SMEs Maintaining IT Spend to Work Smarter, Leaner

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A new global study has found many SMEs maintaining or increasing current IT spending levels to focus on strategic areas.

A new IBM-sponsored study shows that although the economy is driving small-to-medium-sized enterprises (SMEs) to work smarter and leaner, many are not actually decreasing their investments in IT, but maintaining current levels or increasing their IT spend to focus on strategic areas.

And despite pressure to cut costs, mid-size companies are proceeding with IT plans that range from information management to social media and cloud computing.

Moreover, the survey conducted in April and May of 2009 shows that SMEs are aware that they need to work smarter and leaner, but overall appear undaunted by the recession.

The “Inside the Mid-market: A 2009 Perspective” study surveyed 1,879 business and IT decision makers in 17 countries to get insights into their business plans and challenges, growth and innovation strategies, IT purchasing trends, and industry-specific pain points.

IBM officials said the study reveals five key trends:

1. The highest-priority technology solution, chosen by 75 percent of respondents, is information management, which turns mountains of data into meaningful insights.

2. The most pressing business challenges include increasing efficiency and productivity (80 percent), improving customer care (74 percent) and better use of information (72 percent).

3. The impact of the economy on IT budgets has caused 53 percent to actually increase or re-prioritise their spending, with 37 percent reporting a decrease.

4. Despite the economy, more than two thirds of those surveyed are planning or currently implementing their top IT priorities.

5. A majority of firms view their primary IT provider as a technology advisor or IT and business consultant, with 25 percent seeing the relationship as purely transactional.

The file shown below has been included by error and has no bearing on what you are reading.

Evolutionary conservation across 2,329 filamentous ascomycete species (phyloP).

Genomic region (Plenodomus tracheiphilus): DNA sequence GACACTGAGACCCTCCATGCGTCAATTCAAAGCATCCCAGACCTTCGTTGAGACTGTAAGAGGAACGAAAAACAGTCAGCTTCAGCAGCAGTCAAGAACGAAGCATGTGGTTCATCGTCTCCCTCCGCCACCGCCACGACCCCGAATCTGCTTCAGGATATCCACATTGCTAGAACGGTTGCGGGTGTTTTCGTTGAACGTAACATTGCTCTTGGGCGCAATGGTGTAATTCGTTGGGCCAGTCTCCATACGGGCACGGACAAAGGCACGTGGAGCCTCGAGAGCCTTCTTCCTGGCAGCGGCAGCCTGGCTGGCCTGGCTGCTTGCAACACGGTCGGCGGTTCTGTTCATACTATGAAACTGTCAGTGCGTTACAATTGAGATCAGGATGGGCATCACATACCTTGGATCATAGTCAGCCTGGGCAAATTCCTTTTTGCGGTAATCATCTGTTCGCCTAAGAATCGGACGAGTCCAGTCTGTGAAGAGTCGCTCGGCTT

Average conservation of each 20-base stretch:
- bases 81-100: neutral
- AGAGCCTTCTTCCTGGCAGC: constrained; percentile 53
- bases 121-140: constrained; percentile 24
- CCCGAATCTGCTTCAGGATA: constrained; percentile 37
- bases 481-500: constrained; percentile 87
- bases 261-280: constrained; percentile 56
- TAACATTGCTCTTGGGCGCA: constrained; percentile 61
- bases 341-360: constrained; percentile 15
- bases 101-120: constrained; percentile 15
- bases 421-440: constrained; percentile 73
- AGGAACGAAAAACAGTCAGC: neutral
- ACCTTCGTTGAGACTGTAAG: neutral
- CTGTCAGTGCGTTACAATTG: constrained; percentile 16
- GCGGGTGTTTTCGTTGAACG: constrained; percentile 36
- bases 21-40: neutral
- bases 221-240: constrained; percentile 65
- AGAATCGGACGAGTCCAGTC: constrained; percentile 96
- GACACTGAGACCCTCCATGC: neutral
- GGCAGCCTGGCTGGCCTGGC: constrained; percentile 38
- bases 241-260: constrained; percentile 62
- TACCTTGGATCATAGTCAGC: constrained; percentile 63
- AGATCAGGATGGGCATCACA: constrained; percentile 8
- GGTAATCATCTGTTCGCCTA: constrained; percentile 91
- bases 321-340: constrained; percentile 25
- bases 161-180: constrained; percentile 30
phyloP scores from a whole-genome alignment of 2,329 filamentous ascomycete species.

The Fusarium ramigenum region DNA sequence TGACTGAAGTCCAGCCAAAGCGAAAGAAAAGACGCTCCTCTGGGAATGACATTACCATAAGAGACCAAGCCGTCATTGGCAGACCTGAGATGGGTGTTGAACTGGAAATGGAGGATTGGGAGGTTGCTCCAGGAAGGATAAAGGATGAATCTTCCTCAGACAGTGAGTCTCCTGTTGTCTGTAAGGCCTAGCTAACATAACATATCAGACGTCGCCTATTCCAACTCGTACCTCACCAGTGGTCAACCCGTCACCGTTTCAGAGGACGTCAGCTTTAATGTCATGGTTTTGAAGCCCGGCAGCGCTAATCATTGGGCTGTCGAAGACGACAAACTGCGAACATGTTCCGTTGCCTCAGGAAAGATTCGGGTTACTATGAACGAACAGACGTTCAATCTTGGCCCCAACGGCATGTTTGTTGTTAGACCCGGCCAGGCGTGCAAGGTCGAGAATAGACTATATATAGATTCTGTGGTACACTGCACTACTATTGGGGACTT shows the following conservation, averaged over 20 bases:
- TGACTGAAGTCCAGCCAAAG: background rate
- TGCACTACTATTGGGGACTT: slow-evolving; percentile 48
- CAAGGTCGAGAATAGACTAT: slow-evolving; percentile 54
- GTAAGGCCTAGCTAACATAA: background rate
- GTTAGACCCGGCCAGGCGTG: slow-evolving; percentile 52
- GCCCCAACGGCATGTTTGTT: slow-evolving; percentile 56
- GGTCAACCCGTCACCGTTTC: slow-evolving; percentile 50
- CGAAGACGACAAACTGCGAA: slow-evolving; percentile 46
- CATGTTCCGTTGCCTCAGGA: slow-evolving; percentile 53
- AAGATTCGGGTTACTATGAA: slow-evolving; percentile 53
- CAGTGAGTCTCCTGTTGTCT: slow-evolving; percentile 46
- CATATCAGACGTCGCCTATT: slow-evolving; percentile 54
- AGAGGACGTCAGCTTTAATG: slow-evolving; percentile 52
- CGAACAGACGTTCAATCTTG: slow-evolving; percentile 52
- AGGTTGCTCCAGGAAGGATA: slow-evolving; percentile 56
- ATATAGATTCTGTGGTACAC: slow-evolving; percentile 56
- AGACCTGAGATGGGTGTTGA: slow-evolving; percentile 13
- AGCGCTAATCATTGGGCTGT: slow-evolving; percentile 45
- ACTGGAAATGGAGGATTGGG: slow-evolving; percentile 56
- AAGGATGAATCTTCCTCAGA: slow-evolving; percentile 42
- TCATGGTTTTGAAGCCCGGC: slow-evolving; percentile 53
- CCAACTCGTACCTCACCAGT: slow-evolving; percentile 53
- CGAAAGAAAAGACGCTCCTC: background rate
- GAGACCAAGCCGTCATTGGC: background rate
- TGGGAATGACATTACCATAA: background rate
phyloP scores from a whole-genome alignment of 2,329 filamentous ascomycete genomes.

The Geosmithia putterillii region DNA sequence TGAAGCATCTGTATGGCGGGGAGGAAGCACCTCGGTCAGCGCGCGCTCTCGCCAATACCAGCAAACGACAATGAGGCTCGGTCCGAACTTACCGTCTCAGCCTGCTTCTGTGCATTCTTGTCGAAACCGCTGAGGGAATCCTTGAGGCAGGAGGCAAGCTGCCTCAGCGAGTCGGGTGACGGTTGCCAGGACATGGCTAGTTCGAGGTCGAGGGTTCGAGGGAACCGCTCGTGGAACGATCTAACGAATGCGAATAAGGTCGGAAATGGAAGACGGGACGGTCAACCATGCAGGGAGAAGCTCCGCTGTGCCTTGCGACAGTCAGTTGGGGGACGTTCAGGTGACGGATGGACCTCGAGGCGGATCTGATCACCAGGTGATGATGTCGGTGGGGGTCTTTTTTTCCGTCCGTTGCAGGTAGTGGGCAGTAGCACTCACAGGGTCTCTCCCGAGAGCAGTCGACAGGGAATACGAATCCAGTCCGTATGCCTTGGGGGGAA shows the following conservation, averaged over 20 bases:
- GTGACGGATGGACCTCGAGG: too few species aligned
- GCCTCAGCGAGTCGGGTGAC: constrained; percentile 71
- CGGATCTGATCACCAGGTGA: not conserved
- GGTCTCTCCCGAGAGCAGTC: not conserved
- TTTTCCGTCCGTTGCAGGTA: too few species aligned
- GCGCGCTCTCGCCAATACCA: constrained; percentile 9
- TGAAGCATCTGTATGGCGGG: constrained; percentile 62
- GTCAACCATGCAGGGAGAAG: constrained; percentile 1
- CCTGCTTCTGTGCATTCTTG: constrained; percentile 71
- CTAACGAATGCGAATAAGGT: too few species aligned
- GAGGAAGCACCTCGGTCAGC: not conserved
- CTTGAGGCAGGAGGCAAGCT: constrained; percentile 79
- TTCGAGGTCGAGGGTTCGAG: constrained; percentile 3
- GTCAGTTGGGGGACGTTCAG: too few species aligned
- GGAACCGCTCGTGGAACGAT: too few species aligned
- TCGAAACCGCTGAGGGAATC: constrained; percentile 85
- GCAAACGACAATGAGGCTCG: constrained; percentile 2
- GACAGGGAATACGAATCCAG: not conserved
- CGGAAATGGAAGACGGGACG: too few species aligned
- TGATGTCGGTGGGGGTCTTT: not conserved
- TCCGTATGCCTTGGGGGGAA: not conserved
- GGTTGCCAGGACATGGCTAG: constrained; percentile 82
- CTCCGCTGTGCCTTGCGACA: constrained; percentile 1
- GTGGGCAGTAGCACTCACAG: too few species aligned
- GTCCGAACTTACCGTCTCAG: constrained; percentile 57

Information management was ranked as the most critical IT priority for improving business performance by the largest majority of participants. At a time when digital information is growing at exponential rates every day, organisations need smarter ways to cope with the increasing information overload by turning this data into real intelligence, IBM said.

“Mid-market organisations openly acknowledge the challenges posed by the current economy, but they aren’t paralysed into inaction,” stated Marc Dupaquier, IBM Global Mid-market general manager. “In spite of tough economic conditions and concerns about lack of implementation skills, they are continuing to spend and plan against their key IT projects to support their business goals. This study clearly shows that mid-sized companies, which we believe will be the engines that lead us back to economic growth, are being cautiously optimistic and proactive.”

Indeed, 53 percent of the survey respondents said their IT budgets were either increasing or remaining the same but with shifting priorities. Of that 53 percent figure, 39 percent said they were maintaining current IT spending levels and 14 percent said they were increasing their IT budgets.

Meanwhile, 10 percent reported no change, while 37 percent were reducing their budget. According to study data, most are holding or increasing their budgets to use IT to help drive efficiencies or reduce costs in other areas of the business or better connect with customers.

The survey also illustrates the growing role of emerging technologies, such as cloud computing, green IT, and social media, which are areas that were not included in a similar IBM study conducted in 2007. Although these areas showed up lower on the scale of critical priorities, SME companies are actively pursuing several emerging technology areas to improve performance, IBM said.

The survey shows that 79 percent intend to implement or have established goals to implement green IT solutions, while 71 percent said they have plans to implement web2.0/social media solutions and 69 percent said the same for cloud computing solutions.

And, according to IBM’s study, with companies of 500 or fewer employees generating about 60 percent to 80 percent of net new jobs annually over the last decade, these businesses could help pave the way back to economic growth for the IT industry.

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